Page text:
The Technical Committee on Premium Motor Spirit (PMS) Pricing Framework has submitted its report to the Federal Government and the Organised Labour.
Sen. Chris Ngige, Minister of Labour and Employment, made the disclosure while addressing newsmen at the end of a bipartite meeting with the Federal Government and organised Labour on Tuesday in Abuja.
Ngige said that the meeting had been adjourned to Feb. 22, when it would deliberate on the report.
It was reported that the Technical Committee was set up with a mandate to come up with a viable framework for PMS price modulation and electricity tariff.
Also, the committee was mandated to examine the two policies respectively in relation to the demands of the labour unions.
It was also reported that the meeting is a continuation of the series of meetings held in 2020 in a bid to persuade labour unions from embarking on industrial action over the increase in the price of petrol and electricity.
The minister, therefore, said that the adjournment was to enable the representatives of Organised Labour subject the report to the analysis of their various organs.
“The Committee on Petroleum Pricing has finished its work and sent in the report. We have received and adopted the report.
“Labour also asked for some time to subject the report to their various organs. It is a technical report, so they need further elucidation from their technical and research teams,” he said.
Ngige also noted that the report of the Technical Committee on Electricity Tariff would be ready in a week’s time, and would also be reviewed alongside that of Petroleum Pricing on Feb. 22, when the meeting would reconvene.
However, the Minister of State for Petroleum, Timipre Sylva, has also raised concerns over the possible effects that the three weeks postponement of the meeting could have on the availability of petroleum products in the market.
Also, Mr Ayuba Wabba, President Nigeria Labour Congress (NLC), said that Organised Labour needed to do a broader consultation to come up with clear positions on what would be beneficial to both the Nigerian workers, and all Nigerians.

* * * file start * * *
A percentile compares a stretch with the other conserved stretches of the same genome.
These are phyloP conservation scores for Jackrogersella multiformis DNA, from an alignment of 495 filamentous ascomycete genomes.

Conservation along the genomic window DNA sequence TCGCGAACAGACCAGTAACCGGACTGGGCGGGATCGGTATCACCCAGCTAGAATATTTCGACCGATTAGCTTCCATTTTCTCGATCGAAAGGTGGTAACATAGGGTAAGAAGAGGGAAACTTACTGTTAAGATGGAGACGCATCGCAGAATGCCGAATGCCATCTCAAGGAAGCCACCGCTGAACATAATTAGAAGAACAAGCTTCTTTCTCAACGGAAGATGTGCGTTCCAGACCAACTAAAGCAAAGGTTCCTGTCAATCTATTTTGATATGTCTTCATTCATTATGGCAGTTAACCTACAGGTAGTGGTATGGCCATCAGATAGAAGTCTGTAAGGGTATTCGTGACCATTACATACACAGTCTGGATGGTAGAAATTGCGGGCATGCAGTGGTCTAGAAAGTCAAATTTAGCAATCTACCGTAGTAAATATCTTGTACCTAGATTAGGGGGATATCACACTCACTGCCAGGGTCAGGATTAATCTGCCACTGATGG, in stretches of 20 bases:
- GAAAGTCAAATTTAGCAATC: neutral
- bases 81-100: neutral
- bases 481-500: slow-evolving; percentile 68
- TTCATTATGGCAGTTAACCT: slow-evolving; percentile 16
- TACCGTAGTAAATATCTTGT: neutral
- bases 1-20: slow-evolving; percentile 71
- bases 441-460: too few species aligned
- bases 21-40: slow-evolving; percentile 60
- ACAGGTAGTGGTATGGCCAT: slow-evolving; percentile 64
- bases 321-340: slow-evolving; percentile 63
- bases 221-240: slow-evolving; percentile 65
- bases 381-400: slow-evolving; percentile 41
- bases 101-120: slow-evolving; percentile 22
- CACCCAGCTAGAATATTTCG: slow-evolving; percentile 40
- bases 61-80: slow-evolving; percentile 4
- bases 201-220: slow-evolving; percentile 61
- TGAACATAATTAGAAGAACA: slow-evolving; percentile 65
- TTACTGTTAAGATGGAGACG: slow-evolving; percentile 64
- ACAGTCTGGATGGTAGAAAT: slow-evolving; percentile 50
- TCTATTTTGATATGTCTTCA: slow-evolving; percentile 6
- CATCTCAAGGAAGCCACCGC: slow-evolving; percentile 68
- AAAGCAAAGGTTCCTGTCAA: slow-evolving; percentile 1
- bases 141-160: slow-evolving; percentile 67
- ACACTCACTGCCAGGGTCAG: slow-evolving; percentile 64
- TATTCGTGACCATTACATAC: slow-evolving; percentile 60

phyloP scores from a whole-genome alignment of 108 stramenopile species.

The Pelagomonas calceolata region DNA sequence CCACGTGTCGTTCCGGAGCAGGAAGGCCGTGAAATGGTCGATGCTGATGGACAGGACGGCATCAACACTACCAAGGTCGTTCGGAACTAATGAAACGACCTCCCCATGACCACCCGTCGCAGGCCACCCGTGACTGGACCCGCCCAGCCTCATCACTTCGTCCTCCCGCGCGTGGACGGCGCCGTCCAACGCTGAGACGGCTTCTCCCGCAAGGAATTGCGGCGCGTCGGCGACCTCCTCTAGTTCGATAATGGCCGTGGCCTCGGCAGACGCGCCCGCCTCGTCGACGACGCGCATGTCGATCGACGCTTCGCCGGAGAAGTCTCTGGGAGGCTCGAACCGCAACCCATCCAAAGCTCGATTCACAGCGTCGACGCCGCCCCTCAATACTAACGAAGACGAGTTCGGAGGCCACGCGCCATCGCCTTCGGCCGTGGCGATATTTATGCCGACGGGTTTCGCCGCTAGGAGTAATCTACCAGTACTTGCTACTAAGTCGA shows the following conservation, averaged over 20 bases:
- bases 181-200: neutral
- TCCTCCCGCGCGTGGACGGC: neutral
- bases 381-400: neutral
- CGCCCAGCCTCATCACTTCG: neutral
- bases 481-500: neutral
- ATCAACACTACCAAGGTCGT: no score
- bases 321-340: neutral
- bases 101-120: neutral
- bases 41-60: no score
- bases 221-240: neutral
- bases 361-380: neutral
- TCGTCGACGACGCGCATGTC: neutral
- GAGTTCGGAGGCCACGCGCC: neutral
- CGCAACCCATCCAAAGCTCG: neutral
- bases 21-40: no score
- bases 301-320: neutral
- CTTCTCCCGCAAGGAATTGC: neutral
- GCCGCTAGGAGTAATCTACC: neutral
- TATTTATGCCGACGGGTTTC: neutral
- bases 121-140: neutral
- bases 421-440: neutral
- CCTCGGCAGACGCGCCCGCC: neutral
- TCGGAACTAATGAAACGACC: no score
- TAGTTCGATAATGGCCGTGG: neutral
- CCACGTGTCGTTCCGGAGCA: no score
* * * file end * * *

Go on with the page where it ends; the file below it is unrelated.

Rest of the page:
Wabba noted that the issues at stake touched on the life of every Nigerian.
”The whole essence of what we are arguing about is how to bring not only the price stability but also affordability,” he said.
Earlier, Mr Boss Mustapha, Secretary to the Government of the Federation (SGF), assured Organised Labour of the government’s commitment to the implementation of decisions reached at the meeting.
“Our pledge on the government side is that whatever decisions are reached, we will ensure that government honours its own part of the bargain, so that we can maintain and sustain industrial harmony in our nation,” he said.
Also present at the meeting were the Group Managing Director, Nigerian National Petroleum Corporation (NNPC), Mele Kyari.
Others were the Permanent Secretary, Federal Ministry of Labour and Employment, Dr Yerima Tarfa, Trade Union Congress (TUC) President, Mr Quadri Olaleye; among other government and Labour officials.
The Federal Government had in November 2020 raised the depot price of petrol from N147.67 to N155.17 per litre, enforcing marketers to sell between 165 and 173 Naira per litre.